The other frustration is funny now. I had frozen some cooked cabbage in Iringa for our first dinner in Kimande, something easy to heat up without needing any preparation. But when I opened the pot to heat it up, I realised it wasn't cabbage at all. Frozen mango juice. It was frustrating to suddenly have to "rustle up" something to go on our rice at this late stage, but I thought mango juice would be a real treat with our meal the following night. So the next night when dinner was prepared, I poured the mango juice into a large cup and went to taste it to check the sweetness before I added sugar. Eghh! Not mango juice! It turned out to be pureed squash, a treat found in the Iringa market that was intended for a delicious soup in town! So then I just had to hope that it would last another day and I could make some kind of soup out of it. Well, I had a oxo cube, and still had a potato and a carrot, and it made a fine soup in the end! Just shows that freezer labels really are a good idea! My worn out marker pen scribbles on plastic clearly don't cut it!

But on a more positive note ... we ate Shepherd's Pie! I'm not sure how good it is that the highlight of my week was something as trivial as shepherd's pie, but it was even more uplifting than getting the manure! But really, it was such a treat for all of us, and Mendriad and Pastor and Mama Castory said they enjoyed it too! The word in Swahili for Pastor is the same word as for shepherd, so they found the name of the dish both amusing and appropriate! Pastor's Food. But eating one's own flock? That seemed a bit odd! I used the Wonder Pot, an amazing gift from Kathy in Langley! Sand is put in a small round dish and heated on the fire. Then the main pot (like a bundt pan) is put on the sand with a holed lid on the top. It works like an oven. As well as shepherd's pie, I cooked lemon cake and bread in it. It's wonderful! We have never had anything like shepherd's pie living in the village and it was pretty exciting. There was quite a curious crowd as I cooked it as well. Mashing up potato and putting it on the top? Very strange!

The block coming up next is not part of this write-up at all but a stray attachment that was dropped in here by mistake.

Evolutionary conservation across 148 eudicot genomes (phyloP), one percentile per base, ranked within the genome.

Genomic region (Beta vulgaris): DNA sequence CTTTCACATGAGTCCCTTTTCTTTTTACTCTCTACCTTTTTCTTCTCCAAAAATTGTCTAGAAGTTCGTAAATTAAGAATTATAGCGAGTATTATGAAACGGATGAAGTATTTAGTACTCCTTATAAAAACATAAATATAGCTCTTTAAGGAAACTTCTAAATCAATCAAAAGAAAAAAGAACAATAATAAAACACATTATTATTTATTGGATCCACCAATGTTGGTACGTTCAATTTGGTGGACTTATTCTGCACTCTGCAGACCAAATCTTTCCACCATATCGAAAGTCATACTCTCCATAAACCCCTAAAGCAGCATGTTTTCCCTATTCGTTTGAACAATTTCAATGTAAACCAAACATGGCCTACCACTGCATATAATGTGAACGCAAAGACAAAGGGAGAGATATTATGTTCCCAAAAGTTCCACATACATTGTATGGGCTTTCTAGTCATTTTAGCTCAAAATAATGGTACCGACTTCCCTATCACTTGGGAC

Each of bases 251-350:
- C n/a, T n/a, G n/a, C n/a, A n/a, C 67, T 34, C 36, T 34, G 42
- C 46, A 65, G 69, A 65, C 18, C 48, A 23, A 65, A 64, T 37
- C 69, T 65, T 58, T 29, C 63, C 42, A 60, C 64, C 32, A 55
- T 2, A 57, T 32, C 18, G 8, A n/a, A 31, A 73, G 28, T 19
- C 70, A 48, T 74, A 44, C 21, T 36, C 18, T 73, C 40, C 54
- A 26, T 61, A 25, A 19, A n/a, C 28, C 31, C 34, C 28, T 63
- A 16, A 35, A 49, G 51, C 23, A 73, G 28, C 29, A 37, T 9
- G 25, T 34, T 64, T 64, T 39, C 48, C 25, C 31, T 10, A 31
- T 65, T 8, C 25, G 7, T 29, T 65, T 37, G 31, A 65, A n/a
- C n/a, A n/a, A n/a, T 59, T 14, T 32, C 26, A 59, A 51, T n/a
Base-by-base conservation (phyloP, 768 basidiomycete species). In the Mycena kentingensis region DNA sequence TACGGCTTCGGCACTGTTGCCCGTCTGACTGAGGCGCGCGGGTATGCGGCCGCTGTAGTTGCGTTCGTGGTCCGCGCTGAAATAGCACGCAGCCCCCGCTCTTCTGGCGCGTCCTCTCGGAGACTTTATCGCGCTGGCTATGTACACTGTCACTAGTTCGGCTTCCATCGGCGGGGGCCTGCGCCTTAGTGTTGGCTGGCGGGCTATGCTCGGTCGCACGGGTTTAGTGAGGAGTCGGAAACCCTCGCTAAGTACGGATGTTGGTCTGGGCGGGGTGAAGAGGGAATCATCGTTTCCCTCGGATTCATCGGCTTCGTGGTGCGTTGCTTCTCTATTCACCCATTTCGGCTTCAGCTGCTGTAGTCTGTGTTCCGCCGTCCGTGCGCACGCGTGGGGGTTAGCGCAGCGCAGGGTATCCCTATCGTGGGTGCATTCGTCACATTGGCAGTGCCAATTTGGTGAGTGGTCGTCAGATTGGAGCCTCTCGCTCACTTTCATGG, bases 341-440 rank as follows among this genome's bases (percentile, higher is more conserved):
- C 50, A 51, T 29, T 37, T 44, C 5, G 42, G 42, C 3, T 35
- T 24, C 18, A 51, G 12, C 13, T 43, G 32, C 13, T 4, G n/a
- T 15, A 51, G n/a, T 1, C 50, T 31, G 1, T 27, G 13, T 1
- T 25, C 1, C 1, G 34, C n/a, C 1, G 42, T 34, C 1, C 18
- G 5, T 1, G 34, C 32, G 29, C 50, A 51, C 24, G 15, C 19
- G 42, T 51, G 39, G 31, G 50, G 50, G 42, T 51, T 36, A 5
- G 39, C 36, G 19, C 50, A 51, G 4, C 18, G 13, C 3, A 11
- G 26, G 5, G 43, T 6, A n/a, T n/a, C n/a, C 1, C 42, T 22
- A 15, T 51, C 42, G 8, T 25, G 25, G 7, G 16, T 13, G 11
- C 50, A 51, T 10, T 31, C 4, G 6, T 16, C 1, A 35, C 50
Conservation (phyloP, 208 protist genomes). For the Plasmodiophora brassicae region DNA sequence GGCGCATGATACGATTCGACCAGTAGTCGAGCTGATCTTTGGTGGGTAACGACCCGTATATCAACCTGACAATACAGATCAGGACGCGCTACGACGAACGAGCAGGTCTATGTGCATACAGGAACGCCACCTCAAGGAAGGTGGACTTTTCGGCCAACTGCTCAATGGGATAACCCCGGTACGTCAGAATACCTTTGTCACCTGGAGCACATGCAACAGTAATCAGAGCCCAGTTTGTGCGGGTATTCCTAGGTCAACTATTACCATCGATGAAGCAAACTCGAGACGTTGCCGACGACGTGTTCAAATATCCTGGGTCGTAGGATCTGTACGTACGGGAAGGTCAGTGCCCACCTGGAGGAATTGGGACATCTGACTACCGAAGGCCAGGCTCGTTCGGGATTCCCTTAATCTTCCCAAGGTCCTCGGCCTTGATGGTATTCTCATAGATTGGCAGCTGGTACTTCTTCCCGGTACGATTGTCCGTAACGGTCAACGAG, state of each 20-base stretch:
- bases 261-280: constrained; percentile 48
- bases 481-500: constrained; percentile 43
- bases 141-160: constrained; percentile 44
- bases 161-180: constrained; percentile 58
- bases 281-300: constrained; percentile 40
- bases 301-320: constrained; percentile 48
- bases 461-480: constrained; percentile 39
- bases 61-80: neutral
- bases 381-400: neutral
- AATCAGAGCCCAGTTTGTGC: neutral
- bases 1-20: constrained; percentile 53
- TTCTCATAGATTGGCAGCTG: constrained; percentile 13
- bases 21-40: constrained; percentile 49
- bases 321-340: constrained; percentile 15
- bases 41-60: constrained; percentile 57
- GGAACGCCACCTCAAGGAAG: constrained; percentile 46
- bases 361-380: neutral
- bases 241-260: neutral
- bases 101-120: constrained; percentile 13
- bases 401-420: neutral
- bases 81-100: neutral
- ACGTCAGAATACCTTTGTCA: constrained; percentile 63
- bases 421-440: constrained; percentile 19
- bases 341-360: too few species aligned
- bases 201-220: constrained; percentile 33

Grilling the top of the Shepherd's pie with charcoal on top
Also on a positive note, we had a good time with another church, a small Anglican church in Itunundu. They are a small group, meeting under a small shelter, and they warmly welcomed us! They have the same problem that the Itunundu Pentecostal Church has; they have started a new brick building, but without sufficient funds, they have tried to shortcut or hired bad workers and one even attempted without a foundation! Needless to say, the work is wasted and they will need to start again. The importance of planning for the future and not merely thinking of the present and immediate gain is a lesson to learn.
 Itunundu Anglican Church
(notice all the spare "seats" outside!)
And lastly, while the birth of a Prince is being celebrated, we can share the story of another birth we celebrated in Kimande! A vastly different experience for Azizi than for Kate. Azizi walked for over an hour in labour on a dirty, bumpy road in the darkness of the middle of the night with our friend, Grace (the pastor's wife from the Itunundu Pentecostal). She arrived, exhausted at 2am. She gave birth at 9am, and I was there with other members of the church at 10am, praising God for his safe arrival! A child of the King! And like the new royal Prince, this little "prince" has yet to get a name.
 Amisadai unloading the new table and bed!
Louisa making us some candle holders
We plan to be back in town until Thursday ... I will hopefully get another blog up before we leave as I have lots more to tell about cheese and honey! But that's another story!

1 comment:

  1. Wow. Another eventful week. We will pray that the stoves project makes better progress next week. Love. Mum & Dad


Please leave us message! We love to hear your news and thoughts too!